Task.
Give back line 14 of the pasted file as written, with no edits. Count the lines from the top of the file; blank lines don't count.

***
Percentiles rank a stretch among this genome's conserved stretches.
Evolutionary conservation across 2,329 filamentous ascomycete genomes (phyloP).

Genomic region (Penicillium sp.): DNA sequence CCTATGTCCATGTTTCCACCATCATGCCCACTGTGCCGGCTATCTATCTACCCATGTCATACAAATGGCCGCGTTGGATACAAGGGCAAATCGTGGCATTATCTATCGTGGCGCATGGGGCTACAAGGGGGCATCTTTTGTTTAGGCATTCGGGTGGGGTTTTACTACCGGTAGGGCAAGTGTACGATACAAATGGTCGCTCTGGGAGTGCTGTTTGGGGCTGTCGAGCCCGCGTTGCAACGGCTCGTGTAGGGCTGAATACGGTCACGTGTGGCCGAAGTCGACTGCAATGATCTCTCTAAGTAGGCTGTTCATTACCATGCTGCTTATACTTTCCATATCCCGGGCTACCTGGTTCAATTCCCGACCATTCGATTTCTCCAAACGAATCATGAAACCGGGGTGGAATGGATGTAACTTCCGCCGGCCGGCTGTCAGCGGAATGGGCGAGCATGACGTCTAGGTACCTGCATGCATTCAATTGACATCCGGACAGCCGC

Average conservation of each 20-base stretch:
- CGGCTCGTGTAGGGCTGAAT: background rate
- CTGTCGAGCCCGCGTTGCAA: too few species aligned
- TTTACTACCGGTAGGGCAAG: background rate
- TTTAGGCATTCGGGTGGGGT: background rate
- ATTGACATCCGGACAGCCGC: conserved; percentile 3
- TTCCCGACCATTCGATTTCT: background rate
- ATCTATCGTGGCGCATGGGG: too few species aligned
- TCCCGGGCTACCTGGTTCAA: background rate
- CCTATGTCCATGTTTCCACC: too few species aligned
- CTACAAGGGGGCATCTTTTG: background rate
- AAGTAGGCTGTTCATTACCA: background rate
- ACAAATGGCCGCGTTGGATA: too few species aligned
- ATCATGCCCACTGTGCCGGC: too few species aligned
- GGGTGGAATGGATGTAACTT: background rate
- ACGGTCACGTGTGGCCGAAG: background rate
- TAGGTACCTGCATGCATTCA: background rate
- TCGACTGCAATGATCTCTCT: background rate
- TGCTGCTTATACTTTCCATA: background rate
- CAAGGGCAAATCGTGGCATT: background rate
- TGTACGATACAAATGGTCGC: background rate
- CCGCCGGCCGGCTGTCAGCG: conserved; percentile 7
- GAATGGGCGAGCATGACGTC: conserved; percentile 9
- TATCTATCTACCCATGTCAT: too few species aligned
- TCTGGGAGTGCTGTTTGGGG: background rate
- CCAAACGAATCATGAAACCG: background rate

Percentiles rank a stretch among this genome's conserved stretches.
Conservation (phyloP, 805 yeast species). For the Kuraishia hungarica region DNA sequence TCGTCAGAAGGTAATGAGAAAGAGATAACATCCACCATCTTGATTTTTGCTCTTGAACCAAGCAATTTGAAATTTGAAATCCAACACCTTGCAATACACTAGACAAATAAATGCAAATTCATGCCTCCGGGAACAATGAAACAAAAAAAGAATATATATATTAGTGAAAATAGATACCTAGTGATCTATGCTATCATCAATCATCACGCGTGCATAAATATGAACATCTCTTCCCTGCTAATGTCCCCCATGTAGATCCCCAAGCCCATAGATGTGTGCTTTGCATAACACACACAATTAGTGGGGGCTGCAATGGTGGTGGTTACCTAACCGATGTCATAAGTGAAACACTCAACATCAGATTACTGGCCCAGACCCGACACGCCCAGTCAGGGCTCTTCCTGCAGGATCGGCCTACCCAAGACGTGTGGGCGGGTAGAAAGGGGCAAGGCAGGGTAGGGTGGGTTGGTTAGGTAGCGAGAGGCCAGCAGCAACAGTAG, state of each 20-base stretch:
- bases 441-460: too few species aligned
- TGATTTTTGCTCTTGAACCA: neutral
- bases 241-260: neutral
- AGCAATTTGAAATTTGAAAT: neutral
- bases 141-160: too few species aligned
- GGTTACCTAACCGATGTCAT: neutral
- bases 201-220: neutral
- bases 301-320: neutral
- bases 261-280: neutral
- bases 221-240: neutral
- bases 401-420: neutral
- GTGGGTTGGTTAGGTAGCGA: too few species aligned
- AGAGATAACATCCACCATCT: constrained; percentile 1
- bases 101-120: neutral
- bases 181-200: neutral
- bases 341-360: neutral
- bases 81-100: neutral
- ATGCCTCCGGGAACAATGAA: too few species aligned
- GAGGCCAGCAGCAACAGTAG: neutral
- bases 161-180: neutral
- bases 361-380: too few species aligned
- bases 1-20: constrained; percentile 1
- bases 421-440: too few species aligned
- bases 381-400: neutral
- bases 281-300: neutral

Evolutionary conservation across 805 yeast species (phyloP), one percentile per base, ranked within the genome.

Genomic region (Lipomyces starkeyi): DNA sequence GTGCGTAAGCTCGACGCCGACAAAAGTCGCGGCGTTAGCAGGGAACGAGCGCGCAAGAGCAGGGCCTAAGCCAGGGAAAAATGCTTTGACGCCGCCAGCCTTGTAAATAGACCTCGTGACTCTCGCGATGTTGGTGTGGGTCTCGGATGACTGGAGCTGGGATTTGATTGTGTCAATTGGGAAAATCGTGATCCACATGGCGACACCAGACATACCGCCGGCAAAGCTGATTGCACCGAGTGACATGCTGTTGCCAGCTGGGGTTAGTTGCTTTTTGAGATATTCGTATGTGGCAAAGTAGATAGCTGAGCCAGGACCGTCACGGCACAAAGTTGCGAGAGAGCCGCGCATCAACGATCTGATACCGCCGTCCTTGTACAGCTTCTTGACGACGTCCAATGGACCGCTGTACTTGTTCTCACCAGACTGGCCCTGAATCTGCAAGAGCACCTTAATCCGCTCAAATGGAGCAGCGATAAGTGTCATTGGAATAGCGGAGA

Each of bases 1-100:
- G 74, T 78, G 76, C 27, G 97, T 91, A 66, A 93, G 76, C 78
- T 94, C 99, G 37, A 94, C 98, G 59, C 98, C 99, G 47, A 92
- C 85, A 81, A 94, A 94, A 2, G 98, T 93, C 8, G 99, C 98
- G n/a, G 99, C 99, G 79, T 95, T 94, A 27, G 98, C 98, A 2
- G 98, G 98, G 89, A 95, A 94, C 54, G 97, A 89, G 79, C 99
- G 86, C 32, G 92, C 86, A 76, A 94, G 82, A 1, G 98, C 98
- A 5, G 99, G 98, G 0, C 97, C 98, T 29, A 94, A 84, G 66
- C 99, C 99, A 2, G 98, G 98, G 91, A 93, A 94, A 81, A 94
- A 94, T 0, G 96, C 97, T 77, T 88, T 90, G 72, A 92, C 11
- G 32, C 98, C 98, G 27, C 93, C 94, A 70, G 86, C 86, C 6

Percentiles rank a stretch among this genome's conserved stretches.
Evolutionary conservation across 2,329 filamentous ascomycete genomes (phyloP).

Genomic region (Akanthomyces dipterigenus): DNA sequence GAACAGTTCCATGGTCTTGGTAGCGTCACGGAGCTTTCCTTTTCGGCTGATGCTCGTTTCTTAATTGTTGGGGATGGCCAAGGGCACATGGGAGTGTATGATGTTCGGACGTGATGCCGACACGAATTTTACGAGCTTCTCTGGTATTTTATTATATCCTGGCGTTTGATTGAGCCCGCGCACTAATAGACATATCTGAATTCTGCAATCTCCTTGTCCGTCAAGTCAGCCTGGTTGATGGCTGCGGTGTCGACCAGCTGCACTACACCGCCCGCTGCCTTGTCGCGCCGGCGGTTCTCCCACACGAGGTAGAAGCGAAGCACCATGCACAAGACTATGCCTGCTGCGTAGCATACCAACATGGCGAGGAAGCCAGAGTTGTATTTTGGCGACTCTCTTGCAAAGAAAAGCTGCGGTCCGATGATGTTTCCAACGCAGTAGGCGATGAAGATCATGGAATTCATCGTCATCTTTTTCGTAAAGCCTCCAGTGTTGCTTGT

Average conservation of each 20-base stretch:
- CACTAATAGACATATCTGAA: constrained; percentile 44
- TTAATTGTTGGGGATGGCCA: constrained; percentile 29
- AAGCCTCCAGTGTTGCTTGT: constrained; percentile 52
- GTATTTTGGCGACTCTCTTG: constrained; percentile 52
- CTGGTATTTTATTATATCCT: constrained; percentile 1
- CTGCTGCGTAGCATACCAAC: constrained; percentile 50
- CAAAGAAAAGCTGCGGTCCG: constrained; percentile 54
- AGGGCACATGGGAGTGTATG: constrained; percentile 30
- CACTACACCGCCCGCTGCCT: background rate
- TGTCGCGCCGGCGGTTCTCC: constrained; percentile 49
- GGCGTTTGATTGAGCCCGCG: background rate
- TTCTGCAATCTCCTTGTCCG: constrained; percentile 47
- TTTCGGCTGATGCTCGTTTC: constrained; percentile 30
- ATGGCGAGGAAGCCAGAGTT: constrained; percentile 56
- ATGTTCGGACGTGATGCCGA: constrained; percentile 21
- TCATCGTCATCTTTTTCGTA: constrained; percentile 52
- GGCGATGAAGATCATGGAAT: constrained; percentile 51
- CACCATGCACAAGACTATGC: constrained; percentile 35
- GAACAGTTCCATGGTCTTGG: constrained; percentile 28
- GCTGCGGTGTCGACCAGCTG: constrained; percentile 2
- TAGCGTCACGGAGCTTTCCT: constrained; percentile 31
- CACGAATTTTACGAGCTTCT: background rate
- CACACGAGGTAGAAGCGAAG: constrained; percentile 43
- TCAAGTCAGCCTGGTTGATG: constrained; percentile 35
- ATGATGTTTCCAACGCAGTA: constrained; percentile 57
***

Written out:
- CTACAAGGGGGCATCTTTTG: background rate